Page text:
'Seeing' molecular interactions could give boost to organic electronics

July 28, 2015, Kyoto University
For the first time, researchers have directly seen how organic molecules bind to other materials at the atomic level. Using a special kind of electron microscopy, this information can lead to increasing the life span of electronic devices, for example. Credit: Kyoto University's Institute for Integrated Cell-Material Sciences (iCeMS)

Organic materials are increasingly being applied in cutting-edge technologies. Organic semiconductors, for example, are being used to develop paper-thin, plastic LED screens.

Materials scientists need to understand the structures and of organic materials at the atomic level to optimize the efficiency and increase the of devices that incorporate them.

Previously used techniques for this purpose have had their limitations although high-resolution transmission electron microscopy (HR-TEM) has recently successfully been used to visualize the structures, movements and reactions of single, small organic molecules.

Now, for the first time, a team of researchers from Kyoto University's Institute for Integrated Cell-Material Sciences (iCeMS) and Japan's National Institute of Advanced Industrial Science and Technology together with colleagues from Finland's Tampere University of Technology has successfully used HR-TEM to visualize a certain type of organic molecular interaction at the .

They linked pyrene, a hydrocarbon composed of four flat benzene rings, to a that the researchers used as a scaffold for this purpose. They then used HR-TEM to see the link.

High-resolution transmission electron microscopy can be used to visualize a certain type of organic molecular interaction at the atomic level. Credit: Kyoto University's Institute for Integrated Cell-Material Sciences (iCeMS)
"This same methodology can be used to study any organic molecules that contain an aryl group," says Tomokazu Umeyama, the study's lead investigator. An aryl group is a group of atoms derived from benzene by removing a hydrogen atom. "The methodology has the potential to provide indispensible information regarding molecular interactions," he says.

The study was published on July 15, 2015 in Nature Communications.

Explore further: Spintronics—molecules stabilizing magnetism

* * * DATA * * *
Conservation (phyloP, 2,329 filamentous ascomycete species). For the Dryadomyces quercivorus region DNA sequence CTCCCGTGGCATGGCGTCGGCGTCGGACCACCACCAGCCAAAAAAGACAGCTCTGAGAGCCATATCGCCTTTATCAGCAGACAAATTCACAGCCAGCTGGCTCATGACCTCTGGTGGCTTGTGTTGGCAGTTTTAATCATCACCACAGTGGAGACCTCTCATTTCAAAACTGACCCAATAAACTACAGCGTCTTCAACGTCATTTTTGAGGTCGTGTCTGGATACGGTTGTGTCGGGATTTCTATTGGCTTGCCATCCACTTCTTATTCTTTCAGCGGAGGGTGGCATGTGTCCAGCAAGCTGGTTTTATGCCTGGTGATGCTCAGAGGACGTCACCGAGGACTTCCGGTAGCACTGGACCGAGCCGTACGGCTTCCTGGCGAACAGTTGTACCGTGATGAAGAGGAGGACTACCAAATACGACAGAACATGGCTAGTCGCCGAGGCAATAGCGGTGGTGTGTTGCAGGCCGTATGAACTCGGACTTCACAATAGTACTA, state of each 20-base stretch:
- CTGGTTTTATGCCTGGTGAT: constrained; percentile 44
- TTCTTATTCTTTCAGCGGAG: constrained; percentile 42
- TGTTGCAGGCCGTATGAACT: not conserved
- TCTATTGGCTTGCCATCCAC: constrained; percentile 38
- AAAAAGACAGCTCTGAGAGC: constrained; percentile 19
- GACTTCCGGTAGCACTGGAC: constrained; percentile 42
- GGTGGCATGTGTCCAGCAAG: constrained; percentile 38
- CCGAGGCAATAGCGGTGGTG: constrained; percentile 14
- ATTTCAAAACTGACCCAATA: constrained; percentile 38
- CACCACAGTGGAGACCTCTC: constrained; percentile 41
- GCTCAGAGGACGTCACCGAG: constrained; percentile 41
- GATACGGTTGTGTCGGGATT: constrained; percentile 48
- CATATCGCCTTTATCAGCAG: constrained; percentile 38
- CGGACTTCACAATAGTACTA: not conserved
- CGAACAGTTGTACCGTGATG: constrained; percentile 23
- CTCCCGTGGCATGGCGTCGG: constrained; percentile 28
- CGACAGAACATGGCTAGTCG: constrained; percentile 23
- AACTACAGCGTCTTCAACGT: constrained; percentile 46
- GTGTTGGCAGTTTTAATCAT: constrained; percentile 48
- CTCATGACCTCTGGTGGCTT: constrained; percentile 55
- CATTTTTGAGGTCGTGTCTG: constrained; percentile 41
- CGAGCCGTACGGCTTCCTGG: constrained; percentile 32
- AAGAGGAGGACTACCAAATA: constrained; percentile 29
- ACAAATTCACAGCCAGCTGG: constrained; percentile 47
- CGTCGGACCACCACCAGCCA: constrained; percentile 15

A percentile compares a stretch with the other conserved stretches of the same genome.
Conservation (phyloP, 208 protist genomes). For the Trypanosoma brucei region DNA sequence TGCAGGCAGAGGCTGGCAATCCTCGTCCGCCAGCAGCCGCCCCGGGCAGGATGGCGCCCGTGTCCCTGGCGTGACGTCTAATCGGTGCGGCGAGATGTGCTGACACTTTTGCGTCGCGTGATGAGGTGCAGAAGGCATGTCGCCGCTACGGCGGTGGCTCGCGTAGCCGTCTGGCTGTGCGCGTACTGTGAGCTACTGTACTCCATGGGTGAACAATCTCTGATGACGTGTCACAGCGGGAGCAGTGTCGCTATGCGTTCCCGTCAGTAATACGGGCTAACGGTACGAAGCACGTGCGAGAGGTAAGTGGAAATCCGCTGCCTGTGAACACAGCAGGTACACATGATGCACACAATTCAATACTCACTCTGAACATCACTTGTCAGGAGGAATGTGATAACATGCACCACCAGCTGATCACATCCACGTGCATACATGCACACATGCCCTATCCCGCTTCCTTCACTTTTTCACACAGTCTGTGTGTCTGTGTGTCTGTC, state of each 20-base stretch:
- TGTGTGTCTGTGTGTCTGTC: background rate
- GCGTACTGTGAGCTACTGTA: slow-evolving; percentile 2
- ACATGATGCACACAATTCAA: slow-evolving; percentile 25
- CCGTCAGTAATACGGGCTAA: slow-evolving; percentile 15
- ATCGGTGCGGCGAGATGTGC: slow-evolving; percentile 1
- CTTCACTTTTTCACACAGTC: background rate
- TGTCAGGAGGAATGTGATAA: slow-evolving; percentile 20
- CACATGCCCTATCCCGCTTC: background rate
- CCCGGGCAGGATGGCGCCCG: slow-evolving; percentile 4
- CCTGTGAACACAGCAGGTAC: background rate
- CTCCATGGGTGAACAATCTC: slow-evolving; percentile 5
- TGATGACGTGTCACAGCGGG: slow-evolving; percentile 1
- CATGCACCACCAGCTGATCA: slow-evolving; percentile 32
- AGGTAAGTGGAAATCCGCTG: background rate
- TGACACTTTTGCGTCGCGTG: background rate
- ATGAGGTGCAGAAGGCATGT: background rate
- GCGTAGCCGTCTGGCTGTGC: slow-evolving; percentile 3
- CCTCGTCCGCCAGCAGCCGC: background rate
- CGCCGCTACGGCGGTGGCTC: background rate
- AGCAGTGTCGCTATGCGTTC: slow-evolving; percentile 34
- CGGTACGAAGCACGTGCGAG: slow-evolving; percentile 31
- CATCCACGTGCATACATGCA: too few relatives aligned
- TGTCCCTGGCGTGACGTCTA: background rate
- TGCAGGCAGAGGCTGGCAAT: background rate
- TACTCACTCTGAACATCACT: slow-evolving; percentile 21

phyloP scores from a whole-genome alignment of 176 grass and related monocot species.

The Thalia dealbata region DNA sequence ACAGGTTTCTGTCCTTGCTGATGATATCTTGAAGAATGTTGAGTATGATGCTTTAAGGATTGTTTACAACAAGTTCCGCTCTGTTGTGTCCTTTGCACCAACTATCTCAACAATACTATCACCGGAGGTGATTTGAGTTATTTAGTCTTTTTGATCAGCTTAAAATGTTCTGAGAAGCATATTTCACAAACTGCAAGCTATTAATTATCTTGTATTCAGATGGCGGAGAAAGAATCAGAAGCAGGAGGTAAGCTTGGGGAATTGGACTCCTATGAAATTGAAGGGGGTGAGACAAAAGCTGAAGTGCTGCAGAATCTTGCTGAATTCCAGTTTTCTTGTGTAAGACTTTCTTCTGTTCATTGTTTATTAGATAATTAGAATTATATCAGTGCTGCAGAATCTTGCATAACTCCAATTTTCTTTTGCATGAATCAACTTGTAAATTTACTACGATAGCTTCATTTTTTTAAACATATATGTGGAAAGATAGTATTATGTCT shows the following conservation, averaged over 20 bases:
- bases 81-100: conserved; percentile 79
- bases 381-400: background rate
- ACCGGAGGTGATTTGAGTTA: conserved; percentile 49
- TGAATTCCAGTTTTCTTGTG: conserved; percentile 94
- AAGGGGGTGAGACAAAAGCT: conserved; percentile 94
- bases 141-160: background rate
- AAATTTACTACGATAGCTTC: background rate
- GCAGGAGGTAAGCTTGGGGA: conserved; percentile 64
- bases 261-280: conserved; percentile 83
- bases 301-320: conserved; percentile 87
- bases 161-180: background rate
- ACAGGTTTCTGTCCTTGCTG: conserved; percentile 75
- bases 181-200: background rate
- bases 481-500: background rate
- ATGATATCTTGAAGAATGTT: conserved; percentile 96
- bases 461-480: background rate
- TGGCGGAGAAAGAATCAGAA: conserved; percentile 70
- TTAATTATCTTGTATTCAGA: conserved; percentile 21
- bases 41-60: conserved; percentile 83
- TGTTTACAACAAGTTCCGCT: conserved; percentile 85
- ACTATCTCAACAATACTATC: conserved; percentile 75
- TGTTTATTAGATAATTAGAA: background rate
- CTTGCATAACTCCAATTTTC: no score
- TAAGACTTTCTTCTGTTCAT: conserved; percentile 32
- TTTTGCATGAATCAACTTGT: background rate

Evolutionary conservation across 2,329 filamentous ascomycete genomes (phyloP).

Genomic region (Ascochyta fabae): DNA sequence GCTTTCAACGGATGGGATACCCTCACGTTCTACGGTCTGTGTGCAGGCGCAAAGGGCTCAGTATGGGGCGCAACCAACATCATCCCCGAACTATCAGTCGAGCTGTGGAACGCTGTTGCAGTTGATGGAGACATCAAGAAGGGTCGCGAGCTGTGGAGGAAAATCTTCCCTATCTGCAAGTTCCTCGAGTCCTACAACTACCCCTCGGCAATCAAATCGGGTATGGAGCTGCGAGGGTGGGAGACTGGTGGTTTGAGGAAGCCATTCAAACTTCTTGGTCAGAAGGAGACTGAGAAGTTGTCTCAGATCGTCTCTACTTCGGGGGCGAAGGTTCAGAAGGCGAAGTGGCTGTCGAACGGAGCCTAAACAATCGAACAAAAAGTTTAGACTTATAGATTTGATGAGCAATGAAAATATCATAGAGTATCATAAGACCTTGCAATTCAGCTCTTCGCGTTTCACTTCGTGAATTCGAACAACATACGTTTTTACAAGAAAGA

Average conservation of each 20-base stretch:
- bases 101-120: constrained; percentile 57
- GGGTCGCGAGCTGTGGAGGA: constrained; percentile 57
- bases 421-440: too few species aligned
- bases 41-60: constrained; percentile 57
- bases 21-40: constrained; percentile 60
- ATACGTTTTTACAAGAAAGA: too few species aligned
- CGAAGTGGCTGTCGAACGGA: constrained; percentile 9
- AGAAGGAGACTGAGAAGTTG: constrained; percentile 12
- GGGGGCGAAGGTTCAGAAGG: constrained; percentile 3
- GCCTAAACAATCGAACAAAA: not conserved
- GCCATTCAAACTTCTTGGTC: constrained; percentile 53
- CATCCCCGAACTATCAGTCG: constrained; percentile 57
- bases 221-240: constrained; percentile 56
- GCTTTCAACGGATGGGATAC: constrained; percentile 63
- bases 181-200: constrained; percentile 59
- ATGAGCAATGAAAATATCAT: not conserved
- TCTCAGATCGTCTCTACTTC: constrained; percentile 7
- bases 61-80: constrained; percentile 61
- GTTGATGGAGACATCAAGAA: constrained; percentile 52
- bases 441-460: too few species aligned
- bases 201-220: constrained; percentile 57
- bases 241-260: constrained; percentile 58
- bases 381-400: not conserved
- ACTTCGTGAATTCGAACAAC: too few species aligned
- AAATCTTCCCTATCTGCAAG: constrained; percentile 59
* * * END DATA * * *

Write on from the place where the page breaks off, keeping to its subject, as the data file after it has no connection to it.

More information: Molecular interactions on single-walled carbon nanotubes revealed by high-resolution transmission microscopy, www.nature.com/ncomms/2015/150 … full/ncomms8732.html

Related Stories

Spintronics—molecules stabilizing magnetism

July 21, 2015

Organic molecules allow producing printable electronics and solar cells with extraordinary properties. In spintronics, too, molecules open up the unexpected possibility of controlling the magnetism of materials and, thus, ...

Constructing complex molecules with atomic precision

June 1, 2015

Researchers in Russia have developed a waste-free and cost-effective approach for preparing complex organic molecules and revealing the physical nature of the processes that control the direction of chemical transformations.

Nanomaterial self-assembly imaged in real time

June 8, 2015

A team of researchers from UC San Diego, Florida State University and Pacific Northwest National Laboratories has for the first time visualized the growth of 'nanoscale' chemical complexes in real time, demonstrating that ...

Recommended for you

New algorithm can more quickly predict LED materials

October 22, 2018

Researchers from the University of Houston have devised a new machine learning algorithm that is efficient enough to run on a personal computer and predict the properties of more than 100,000 compounds in search of those ...

Nanodiamonds as photocatalysts

October 19, 2018

Climate change is in full swing and will continue unabated as long as CO2 emissions continue. One possible solution is to return CO2 to the energy cycle: CO2 could be processed with water into methanol, a fuel that can be ...

Producing defectless metal crystals of unprecedented size

October 19, 2018

A research group at the Center for Multidimensional Carbon Materials, within the Institute for Basic Science (IBS), has published an article in Science describing a new method to convert inexpensive polycrystalline metal ...

Shining light on the separation of rare earth metals

October 18, 2018

Inside smartphones and computer displays are metals known as the rare earths. Mining and purifying these metals involves waste- and energy-intense processes. Better processes are needed. Previous work has shown that specific ...

0 comments

Please sign in to add a comment. Registration is free, and takes less than a minute. Read more

Click here to reset your password.
Sign in to get notified via email when new comments are made.